Could vegetables grow on Mars soon?
The answer is yes
It has been revealed that the soil on Mars may be suitable for cultivating food – so says a study by plant ecologist Wieger Wamelink of Wageningen University and Research Centre in The Netherlands.
The discovery could prove highly practical if space travel really does become more familiar in the future. And if we are going to live anywhere in outer space in decades or centuries to come, Mars stands a good chance of being the place.
In a unique pilot experiment Wieger tested the growth of 14 plant varieties on artificial Mars soil over 50 days. NASA composed the soil based on the volcanic soil of Hawaii. To his surprise, the plants grew well; some even blossomed. "I had expected the germination process to work, but I thought the plants would die due to a lack of nutrients," Wieger explains. The soil analysis showed, however, that Mars soil contains more nutrients than expected. In addition to phosphorus and iron oxides, the scientist found nitrogen, an essential plant nutrient.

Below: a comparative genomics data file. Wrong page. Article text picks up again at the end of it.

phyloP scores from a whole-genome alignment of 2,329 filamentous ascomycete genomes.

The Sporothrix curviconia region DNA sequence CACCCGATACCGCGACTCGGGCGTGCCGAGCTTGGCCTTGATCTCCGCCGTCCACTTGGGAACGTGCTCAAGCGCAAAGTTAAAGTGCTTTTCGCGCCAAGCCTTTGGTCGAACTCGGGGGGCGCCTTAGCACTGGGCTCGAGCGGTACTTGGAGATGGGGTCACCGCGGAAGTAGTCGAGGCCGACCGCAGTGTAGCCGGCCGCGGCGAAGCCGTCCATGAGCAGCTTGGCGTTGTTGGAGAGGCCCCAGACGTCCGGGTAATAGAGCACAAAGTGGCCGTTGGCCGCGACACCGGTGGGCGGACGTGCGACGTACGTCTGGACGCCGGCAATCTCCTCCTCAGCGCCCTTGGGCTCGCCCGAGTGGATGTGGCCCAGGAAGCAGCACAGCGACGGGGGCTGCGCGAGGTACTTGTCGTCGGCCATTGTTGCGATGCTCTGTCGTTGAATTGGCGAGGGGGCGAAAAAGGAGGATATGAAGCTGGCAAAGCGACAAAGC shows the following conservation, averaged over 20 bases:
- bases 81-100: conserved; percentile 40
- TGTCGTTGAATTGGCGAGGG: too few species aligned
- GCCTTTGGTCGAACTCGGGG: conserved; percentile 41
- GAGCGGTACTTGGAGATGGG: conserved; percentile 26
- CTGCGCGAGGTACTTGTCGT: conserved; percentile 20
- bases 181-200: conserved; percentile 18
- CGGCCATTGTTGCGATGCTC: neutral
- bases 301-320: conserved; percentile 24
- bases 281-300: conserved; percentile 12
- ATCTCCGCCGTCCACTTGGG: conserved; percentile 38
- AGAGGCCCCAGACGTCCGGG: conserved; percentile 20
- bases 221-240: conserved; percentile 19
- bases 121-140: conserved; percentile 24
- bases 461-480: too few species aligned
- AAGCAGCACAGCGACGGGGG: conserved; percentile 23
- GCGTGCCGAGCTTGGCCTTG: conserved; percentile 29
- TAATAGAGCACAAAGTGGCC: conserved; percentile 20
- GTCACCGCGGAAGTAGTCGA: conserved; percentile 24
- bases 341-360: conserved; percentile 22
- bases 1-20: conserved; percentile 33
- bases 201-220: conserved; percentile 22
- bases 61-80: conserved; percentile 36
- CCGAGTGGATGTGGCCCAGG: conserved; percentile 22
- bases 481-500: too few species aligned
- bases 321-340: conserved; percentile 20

Professor Leo Marcelis of Wageningen University is advisor in the 'Mars One' project – and one of Wieger Wamelink's colleagues. He is looking into cultivation systems that should make growing vegetables on Mars possible, "As it is impossible to take everything from earth, we will need to produce food if we want to go into space. This requires knowledge on cultivation systems that function well in Mars conditions," he states.